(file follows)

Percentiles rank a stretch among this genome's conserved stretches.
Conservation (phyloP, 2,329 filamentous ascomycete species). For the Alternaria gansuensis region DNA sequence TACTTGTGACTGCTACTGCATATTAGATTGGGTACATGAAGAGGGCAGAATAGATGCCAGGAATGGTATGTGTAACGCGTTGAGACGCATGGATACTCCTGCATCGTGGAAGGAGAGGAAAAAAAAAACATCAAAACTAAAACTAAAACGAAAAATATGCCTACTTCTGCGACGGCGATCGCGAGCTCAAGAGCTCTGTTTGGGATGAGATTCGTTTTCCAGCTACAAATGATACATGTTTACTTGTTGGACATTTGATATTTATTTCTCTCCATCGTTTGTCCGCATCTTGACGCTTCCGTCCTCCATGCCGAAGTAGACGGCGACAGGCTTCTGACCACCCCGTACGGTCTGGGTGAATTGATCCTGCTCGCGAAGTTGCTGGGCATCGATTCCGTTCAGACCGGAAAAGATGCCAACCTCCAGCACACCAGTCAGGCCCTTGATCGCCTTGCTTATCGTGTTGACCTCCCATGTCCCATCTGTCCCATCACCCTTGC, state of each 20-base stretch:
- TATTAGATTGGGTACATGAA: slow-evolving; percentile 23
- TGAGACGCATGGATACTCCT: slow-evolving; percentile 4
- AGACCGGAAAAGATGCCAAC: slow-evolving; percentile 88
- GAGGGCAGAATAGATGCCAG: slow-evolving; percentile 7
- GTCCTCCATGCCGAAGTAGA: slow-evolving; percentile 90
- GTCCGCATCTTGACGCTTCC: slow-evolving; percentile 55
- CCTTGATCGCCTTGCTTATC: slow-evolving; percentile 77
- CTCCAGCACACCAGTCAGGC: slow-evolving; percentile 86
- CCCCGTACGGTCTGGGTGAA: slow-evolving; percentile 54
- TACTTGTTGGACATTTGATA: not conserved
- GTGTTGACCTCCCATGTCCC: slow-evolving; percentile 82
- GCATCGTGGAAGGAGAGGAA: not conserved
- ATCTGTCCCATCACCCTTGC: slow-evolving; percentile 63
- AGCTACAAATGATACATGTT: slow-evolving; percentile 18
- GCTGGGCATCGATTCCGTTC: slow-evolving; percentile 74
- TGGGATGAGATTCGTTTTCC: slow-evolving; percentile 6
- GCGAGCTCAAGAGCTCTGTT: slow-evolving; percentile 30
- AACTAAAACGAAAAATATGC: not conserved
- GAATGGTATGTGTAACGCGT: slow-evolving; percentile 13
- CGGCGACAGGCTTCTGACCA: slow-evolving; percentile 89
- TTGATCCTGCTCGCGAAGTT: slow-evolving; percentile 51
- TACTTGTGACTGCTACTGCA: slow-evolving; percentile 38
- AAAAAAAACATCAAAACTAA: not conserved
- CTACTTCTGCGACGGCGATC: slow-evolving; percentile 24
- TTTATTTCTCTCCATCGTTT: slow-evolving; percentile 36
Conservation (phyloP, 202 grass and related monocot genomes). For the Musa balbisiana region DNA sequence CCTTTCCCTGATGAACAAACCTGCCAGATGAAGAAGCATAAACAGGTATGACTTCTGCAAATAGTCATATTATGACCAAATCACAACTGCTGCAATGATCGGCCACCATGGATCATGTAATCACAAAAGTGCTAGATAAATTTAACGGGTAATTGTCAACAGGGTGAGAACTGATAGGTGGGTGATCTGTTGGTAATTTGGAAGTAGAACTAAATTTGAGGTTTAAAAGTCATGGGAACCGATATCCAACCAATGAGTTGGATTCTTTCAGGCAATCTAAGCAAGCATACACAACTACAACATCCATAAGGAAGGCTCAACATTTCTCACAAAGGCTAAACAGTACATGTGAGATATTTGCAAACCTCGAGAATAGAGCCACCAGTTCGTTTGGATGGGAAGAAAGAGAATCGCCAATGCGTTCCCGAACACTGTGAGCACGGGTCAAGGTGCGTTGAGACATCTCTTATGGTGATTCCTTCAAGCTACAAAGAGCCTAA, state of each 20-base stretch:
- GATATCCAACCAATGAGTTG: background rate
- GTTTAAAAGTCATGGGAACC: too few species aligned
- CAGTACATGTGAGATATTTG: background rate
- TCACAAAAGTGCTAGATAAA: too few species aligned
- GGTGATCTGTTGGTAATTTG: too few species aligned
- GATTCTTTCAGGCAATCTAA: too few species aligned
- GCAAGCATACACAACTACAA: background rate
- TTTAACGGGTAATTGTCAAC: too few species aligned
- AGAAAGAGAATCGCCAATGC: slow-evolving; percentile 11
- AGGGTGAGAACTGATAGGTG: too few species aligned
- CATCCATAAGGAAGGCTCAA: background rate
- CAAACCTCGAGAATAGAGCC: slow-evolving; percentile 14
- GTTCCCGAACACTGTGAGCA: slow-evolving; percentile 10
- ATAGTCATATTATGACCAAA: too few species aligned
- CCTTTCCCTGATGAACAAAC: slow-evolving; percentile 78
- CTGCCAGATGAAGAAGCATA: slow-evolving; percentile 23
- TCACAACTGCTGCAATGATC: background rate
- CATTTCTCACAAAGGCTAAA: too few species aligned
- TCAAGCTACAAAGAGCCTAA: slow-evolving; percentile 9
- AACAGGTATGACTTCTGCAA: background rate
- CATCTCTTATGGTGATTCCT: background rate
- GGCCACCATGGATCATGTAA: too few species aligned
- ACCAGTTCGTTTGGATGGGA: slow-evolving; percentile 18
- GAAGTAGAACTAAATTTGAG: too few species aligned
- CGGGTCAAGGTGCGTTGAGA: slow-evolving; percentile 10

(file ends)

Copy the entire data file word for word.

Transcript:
Percentiles rank a stretch among this genome's conserved stretches.
Conservation (phyloP, 2,329 filamentous ascomycete species). For the Alternaria gansuensis region DNA sequence TACTTGTGACTGCTACTGCATATTAGATTGGGTACATGAAGAGGGCAGAATAGATGCCAGGAATGGTATGTGTAACGCGTTGAGACGCATGGATACTCCTGCATCGTGGAAGGAGAGGAAAAAAAAAACATCAAAACTAAAACTAAAACGAAAAATATGCCTACTTCTGCGACGGCGATCGCGAGCTCAAGAGCTCTGTTTGGGATGAGATTCGTTTTCCAGCTACAAATGATACATGTTTACTTGTTGGACATTTGATATTTATTTCTCTCCATCGTTTGTCCGCATCTTGACGCTTCCGTCCTCCATGCCGAAGTAGACGGCGACAGGCTTCTGACCACCCCGTACGGTCTGGGTGAATTGATCCTGCTCGCGAAGTTGCTGGGCATCGATTCCGTTCAGACCGGAAAAGATGCCAACCTCCAGCACACCAGTCAGGCCCTTGATCGCCTTGCTTATCGTGTTGACCTCCCATGTCCCATCTGTCCCATCACCCTTGC, state of each 20-base stretch:
- TATTAGATTGGGTACATGAA: slow-evolving; percentile 23
- TGAGACGCATGGATACTCCT: slow-evolving; percentile 4
- AGACCGGAAAAGATGCCAAC: slow-evolving; percentile 88
- GAGGGCAGAATAGATGCCAG: slow-evolving; percentile 7
- GTCCTCCATGCCGAAGTAGA: slow-evolving; percentile 90
- GTCCGCATCTTGACGCTTCC: slow-evolving; percentile 55
- CCTTGATCGCCTTGCTTATC: slow-evolving; percentile 77
- CTCCAGCACACCAGTCAGGC: slow-evolving; percentile 86
- CCCCGTACGGTCTGGGTGAA: slow-evolving; percentile 54
- TACTTGTTGGACATTTGATA: not conserved
- GTGTTGACCTCCCATGTCCC: slow-evolving; percentile 82
- GCATCGTGGAAGGAGAGGAA: not conserved
- ATCTGTCCCATCACCCTTGC: slow-evolving; percentile 63
- AGCTACAAATGATACATGTT: slow-evolving; percentile 18
- GCTGGGCATCGATTCCGTTC: slow-evolving; percentile 74
- TGGGATGAGATTCGTTTTCC: slow-evolving; percentile 6
- GCGAGCTCAAGAGCTCTGTT: slow-evolving; percentile 30
- AACTAAAACGAAAAATATGC: not conserved
- GAATGGTATGTGTAACGCGT: slow-evolving; percentile 13
- CGGCGACAGGCTTCTGACCA: slow-evolving; percentile 89
- TTGATCCTGCTCGCGAAGTT: slow-evolving; percentile 51
- TACTTGTGACTGCTACTGCA: slow-evolving; percentile 38
- AAAAAAAACATCAAAACTAA: not conserved
- CTACTTCTGCGACGGCGATC: slow-evolving; percentile 24
- TTTATTTCTCTCCATCGTTT: slow-evolving; percentile 36
Conservation (phyloP, 202 grass and related monocot genomes). For the Musa balbisiana region DNA sequence CCTTTCCCTGATGAACAAACCTGCCAGATGAAGAAGCATAAACAGGTATGACTTCTGCAAATAGTCATATTATGACCAAATCACAACTGCTGCAATGATCGGCCACCATGGATCATGTAATCACAAAAGTGCTAGATAAATTTAACGGGTAATTGTCAACAGGGTGAGAACTGATAGGTGGGTGATCTGTTGGTAATTTGGAAGTAGAACTAAATTTGAGGTTTAAAAGTCATGGGAACCGATATCCAACCAATGAGTTGGATTCTTTCAGGCAATCTAAGCAAGCATACACAACTACAACATCCATAAGGAAGGCTCAACATTTCTCACAAAGGCTAAACAGTACATGTGAGATATTTGCAAACCTCGAGAATAGAGCCACCAGTTCGTTTGGATGGGAAGAAAGAGAATCGCCAATGCGTTCCCGAACACTGTGAGCACGGGTCAAGGTGCGTTGAGACATCTCTTATGGTGATTCCTTCAAGCTACAAAGAGCCTAA, state of each 20-base stretch:
- GATATCCAACCAATGAGTTG: background rate
- GTTTAAAAGTCATGGGAACC: too few species aligned
- CAGTACATGTGAGATATTTG: background rate
- TCACAAAAGTGCTAGATAAA: too few species aligned
- GGTGATCTGTTGGTAATTTG: too few species aligned
- GATTCTTTCAGGCAATCTAA: too few species aligned
- GCAAGCATACACAACTACAA: background rate
- TTTAACGGGTAATTGTCAAC: too few species aligned
- AGAAAGAGAATCGCCAATGC: slow-evolving; percentile 11
- AGGGTGAGAACTGATAGGTG: too few species aligned
- CATCCATAAGGAAGGCTCAA: background rate
- CAAACCTCGAGAATAGAGCC: slow-evolving; percentile 14
- GTTCCCGAACACTGTGAGCA: slow-evolving; percentile 10
- ATAGTCATATTATGACCAAA: too few species aligned
- CCTTTCCCTGATGAACAAAC: slow-evolving; percentile 78
- CTGCCAGATGAAGAAGCATA: slow-evolving; percentile 23
- TCACAACTGCTGCAATGATC: background rate
- CATTTCTCACAAAGGCTAAA: too few species aligned
- TCAAGCTACAAAGAGCCTAA: slow-evolving; percentile 9
- AACAGGTATGACTTCTGCAA: background rate
- CATCTCTTATGGTGATTCCT: background rate
- GGCCACCATGGATCATGTAA: too few species aligned
- ACCAGTTCGTTTGGATGGGA: slow-evolving; percentile 18
- GAAGTAGAACTAAATTTGAG: too few species aligned
- CGGGTCAAGGTGCGTTGAGA: slow-evolving; percentile 10